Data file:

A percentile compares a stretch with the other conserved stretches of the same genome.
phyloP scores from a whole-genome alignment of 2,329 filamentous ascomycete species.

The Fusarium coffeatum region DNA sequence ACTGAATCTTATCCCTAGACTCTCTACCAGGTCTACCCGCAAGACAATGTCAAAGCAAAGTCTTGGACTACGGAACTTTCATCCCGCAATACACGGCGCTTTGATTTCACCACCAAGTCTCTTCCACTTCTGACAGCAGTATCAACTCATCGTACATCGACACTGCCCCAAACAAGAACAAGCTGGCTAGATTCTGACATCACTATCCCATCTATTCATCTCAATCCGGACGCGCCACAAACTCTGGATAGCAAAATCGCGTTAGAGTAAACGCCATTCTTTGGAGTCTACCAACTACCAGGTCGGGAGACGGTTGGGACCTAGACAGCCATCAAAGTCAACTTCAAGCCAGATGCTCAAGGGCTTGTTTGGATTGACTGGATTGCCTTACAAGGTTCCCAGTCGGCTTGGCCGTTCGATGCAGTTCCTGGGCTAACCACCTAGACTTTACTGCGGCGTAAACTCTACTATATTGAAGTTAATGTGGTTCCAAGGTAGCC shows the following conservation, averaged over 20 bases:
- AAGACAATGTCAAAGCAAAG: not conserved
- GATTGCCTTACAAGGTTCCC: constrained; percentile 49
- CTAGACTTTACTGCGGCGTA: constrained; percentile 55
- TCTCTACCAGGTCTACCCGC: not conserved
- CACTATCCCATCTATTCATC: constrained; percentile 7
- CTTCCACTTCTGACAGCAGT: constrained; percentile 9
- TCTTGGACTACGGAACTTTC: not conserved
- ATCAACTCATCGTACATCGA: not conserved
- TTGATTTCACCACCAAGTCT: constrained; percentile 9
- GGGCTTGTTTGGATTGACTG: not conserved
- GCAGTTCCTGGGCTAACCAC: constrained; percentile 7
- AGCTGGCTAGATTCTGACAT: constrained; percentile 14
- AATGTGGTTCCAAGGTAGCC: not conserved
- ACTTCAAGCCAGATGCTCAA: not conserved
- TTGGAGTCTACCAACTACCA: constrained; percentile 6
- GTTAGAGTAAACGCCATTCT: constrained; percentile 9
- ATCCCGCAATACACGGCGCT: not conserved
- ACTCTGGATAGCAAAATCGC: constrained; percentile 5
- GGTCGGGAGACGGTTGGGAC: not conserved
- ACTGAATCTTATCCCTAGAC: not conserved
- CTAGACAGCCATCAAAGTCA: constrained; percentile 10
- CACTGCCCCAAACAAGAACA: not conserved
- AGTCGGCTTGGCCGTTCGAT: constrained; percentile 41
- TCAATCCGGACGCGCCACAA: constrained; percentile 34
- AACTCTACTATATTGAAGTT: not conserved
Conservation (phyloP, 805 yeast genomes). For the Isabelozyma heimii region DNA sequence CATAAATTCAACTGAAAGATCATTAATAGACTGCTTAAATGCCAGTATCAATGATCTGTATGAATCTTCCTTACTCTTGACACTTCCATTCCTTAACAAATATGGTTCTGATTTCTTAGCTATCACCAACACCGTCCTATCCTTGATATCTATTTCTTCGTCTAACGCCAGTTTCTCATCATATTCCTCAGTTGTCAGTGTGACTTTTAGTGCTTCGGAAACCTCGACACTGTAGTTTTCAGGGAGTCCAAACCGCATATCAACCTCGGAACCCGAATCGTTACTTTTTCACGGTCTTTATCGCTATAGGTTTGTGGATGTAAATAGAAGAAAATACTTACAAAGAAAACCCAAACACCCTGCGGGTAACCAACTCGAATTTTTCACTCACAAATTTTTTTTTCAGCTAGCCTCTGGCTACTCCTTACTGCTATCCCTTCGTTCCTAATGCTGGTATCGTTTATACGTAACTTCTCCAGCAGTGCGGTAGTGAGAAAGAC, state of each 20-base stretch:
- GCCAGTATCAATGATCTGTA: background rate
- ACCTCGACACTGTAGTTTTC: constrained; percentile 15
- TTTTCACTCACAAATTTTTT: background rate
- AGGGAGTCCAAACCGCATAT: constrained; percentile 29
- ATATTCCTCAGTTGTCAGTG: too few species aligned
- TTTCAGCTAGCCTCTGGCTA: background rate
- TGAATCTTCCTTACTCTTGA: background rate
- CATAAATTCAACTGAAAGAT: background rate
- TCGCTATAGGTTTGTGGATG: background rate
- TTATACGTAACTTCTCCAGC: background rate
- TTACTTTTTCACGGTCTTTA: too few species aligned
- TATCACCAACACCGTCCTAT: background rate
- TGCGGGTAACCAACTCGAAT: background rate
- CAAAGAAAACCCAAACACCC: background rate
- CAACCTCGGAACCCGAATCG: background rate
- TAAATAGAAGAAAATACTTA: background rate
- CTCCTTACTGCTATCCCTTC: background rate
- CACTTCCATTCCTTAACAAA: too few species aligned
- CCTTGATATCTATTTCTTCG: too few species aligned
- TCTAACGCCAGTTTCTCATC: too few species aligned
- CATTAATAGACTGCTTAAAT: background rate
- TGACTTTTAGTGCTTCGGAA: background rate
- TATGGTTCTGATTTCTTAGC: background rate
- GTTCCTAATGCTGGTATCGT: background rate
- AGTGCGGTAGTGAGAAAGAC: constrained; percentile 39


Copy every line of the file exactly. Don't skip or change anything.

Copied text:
A percentile compares a stretch with the other conserved stretches of the same genome.
phyloP scores from a whole-genome alignment of 2,329 filamentous ascomycete species.

The Fusarium coffeatum region DNA sequence ACTGAATCTTATCCCTAGACTCTCTACCAGGTCTACCCGCAAGACAATGTCAAAGCAAAGTCTTGGACTACGGAACTTTCATCCCGCAATACACGGCGCTTTGATTTCACCACCAAGTCTCTTCCACTTCTGACAGCAGTATCAACTCATCGTACATCGACACTGCCCCAAACAAGAACAAGCTGGCTAGATTCTGACATCACTATCCCATCTATTCATCTCAATCCGGACGCGCCACAAACTCTGGATAGCAAAATCGCGTTAGAGTAAACGCCATTCTTTGGAGTCTACCAACTACCAGGTCGGGAGACGGTTGGGACCTAGACAGCCATCAAAGTCAACTTCAAGCCAGATGCTCAAGGGCTTGTTTGGATTGACTGGATTGCCTTACAAGGTTCCCAGTCGGCTTGGCCGTTCGATGCAGTTCCTGGGCTAACCACCTAGACTTTACTGCGGCGTAAACTCTACTATATTGAAGTTAATGTGGTTCCAAGGTAGCC shows the following conservation, averaged over 20 bases:
- AAGACAATGTCAAAGCAAAG: not conserved
- GATTGCCTTACAAGGTTCCC: constrained; percentile 49
- CTAGACTTTACTGCGGCGTA: constrained; percentile 55
- TCTCTACCAGGTCTACCCGC: not conserved
- CACTATCCCATCTATTCATC: constrained; percentile 7
- CTTCCACTTCTGACAGCAGT: constrained; percentile 9
- TCTTGGACTACGGAACTTTC: not conserved
- ATCAACTCATCGTACATCGA: not conserved
- TTGATTTCACCACCAAGTCT: constrained; percentile 9
- GGGCTTGTTTGGATTGACTG: not conserved
- GCAGTTCCTGGGCTAACCAC: constrained; percentile 7
- AGCTGGCTAGATTCTGACAT: constrained; percentile 14
- AATGTGGTTCCAAGGTAGCC: not conserved
- ACTTCAAGCCAGATGCTCAA: not conserved
- TTGGAGTCTACCAACTACCA: constrained; percentile 6
- GTTAGAGTAAACGCCATTCT: constrained; percentile 9
- ATCCCGCAATACACGGCGCT: not conserved
- ACTCTGGATAGCAAAATCGC: constrained; percentile 5
- GGTCGGGAGACGGTTGGGAC: not conserved
- ACTGAATCTTATCCCTAGAC: not conserved
- CTAGACAGCCATCAAAGTCA: constrained; percentile 10
- CACTGCCCCAAACAAGAACA: not conserved
- AGTCGGCTTGGCCGTTCGAT: constrained; percentile 41
- TCAATCCGGACGCGCCACAA: constrained; percentile 34
- AACTCTACTATATTGAAGTT: not conserved
Conservation (phyloP, 805 yeast genomes). For the Isabelozyma heimii region DNA sequence CATAAATTCAACTGAAAGATCATTAATAGACTGCTTAAATGCCAGTATCAATGATCTGTATGAATCTTCCTTACTCTTGACACTTCCATTCCTTAACAAATATGGTTCTGATTTCTTAGCTATCACCAACACCGTCCTATCCTTGATATCTATTTCTTCGTCTAACGCCAGTTTCTCATCATATTCCTCAGTTGTCAGTGTGACTTTTAGTGCTTCGGAAACCTCGACACTGTAGTTTTCAGGGAGTCCAAACCGCATATCAACCTCGGAACCCGAATCGTTACTTTTTCACGGTCTTTATCGCTATAGGTTTGTGGATGTAAATAGAAGAAAATACTTACAAAGAAAACCCAAACACCCTGCGGGTAACCAACTCGAATTTTTCACTCACAAATTTTTTTTTCAGCTAGCCTCTGGCTACTCCTTACTGCTATCCCTTCGTTCCTAATGCTGGTATCGTTTATACGTAACTTCTCCAGCAGTGCGGTAGTGAGAAAGAC, state of each 20-base stretch:
- GCCAGTATCAATGATCTGTA: background rate
- ACCTCGACACTGTAGTTTTC: constrained; percentile 15
- TTTTCACTCACAAATTTTTT: background rate
- AGGGAGTCCAAACCGCATAT: constrained; percentile 29
- ATATTCCTCAGTTGTCAGTG: too few species aligned
- TTTCAGCTAGCCTCTGGCTA: background rate
- TGAATCTTCCTTACTCTTGA: background rate
- CATAAATTCAACTGAAAGAT: background rate
- TCGCTATAGGTTTGTGGATG: background rate
- TTATACGTAACTTCTCCAGC: background rate
- TTACTTTTTCACGGTCTTTA: too few species aligned
- TATCACCAACACCGTCCTAT: background rate
- TGCGGGTAACCAACTCGAAT: background rate
- CAAAGAAAACCCAAACACCC: background rate
- CAACCTCGGAACCCGAATCG: background rate
- TAAATAGAAGAAAATACTTA: background rate
- CTCCTTACTGCTATCCCTTC: background rate
- CACTTCCATTCCTTAACAAA: too few species aligned
- CCTTGATATCTATTTCTTCG: too few species aligned
- TCTAACGCCAGTTTCTCATC: too few species aligned
- CATTAATAGACTGCTTAAAT: background rate
- TGACTTTTAGTGCTTCGGAA: background rate
- TATGGTTCTGATTTCTTAGC: background rate
- GTTCCTAATGCTGGTATCGT: background rate
- AGTGCGGTAGTGAGAAAGAC: constrained; percentile 39